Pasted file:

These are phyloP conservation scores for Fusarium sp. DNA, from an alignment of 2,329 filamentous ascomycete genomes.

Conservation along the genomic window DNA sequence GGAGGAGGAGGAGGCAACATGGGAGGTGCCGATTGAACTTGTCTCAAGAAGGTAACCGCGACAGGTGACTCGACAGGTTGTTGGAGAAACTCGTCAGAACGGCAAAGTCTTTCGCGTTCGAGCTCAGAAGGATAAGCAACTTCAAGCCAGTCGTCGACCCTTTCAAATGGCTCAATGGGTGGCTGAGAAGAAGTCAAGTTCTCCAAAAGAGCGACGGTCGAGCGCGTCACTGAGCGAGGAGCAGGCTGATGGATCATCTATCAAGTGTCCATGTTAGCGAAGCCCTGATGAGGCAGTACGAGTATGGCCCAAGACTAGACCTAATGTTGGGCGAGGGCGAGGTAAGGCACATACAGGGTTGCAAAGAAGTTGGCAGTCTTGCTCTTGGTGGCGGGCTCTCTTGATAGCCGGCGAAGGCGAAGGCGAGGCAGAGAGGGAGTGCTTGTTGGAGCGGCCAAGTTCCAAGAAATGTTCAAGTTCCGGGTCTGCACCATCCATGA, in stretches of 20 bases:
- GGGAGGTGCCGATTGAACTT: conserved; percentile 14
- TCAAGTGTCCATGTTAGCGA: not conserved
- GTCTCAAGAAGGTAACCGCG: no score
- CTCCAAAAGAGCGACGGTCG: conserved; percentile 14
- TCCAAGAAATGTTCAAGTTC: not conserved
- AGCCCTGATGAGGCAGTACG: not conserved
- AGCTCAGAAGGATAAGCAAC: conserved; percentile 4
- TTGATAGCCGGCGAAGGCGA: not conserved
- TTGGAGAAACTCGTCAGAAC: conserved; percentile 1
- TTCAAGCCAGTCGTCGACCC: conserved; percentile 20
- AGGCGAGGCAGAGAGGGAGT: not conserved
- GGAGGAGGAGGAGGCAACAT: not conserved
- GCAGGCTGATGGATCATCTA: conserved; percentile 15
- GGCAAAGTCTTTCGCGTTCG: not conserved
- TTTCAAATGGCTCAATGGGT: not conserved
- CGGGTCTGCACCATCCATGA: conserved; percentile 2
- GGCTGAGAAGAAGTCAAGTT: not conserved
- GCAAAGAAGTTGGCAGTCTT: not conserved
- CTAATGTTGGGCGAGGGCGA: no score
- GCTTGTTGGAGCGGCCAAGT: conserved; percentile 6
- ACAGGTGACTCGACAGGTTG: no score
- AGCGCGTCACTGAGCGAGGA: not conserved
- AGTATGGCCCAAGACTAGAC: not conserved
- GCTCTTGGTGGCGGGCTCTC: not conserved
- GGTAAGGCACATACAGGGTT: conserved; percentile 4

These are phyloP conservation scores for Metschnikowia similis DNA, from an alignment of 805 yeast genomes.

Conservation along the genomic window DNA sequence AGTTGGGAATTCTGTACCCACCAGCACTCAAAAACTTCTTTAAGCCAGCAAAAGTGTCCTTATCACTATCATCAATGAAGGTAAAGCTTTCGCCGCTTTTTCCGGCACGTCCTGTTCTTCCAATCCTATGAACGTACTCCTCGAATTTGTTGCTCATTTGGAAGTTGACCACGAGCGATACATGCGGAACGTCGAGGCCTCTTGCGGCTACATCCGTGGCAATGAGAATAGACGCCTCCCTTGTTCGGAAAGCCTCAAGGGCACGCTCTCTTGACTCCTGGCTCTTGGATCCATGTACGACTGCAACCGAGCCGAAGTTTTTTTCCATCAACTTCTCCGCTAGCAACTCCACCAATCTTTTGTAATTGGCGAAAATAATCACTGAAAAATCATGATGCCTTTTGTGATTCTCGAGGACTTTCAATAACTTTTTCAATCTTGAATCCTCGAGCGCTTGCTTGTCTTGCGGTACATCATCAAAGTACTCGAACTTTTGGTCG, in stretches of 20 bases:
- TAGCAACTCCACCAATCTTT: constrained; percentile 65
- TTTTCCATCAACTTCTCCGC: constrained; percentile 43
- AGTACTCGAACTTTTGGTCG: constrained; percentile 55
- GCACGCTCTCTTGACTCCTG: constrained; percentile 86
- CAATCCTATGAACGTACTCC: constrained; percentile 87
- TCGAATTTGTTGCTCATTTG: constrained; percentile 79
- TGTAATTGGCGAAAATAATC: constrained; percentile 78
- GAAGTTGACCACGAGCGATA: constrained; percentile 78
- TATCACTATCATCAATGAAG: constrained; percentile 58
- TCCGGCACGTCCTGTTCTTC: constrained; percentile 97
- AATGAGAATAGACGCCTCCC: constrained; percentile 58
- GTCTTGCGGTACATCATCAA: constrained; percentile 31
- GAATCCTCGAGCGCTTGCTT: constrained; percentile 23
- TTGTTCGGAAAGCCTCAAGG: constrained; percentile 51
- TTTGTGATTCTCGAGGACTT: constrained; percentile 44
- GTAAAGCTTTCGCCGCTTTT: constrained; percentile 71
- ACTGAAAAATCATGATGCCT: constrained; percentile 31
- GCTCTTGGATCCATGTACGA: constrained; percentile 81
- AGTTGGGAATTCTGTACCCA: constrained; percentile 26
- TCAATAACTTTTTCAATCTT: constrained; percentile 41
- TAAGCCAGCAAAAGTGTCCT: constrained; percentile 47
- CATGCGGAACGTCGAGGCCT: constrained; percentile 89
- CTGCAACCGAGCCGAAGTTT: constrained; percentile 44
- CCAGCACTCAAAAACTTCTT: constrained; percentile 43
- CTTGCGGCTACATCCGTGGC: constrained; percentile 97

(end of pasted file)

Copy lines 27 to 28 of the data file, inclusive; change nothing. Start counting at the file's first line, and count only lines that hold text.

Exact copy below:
- GGTAAGGCACATACAGGGTT: conserved; percentile 4

These are phyloP conservation scores for Metschnikowia similis DNA, from an alignment of 805 yeast genomes.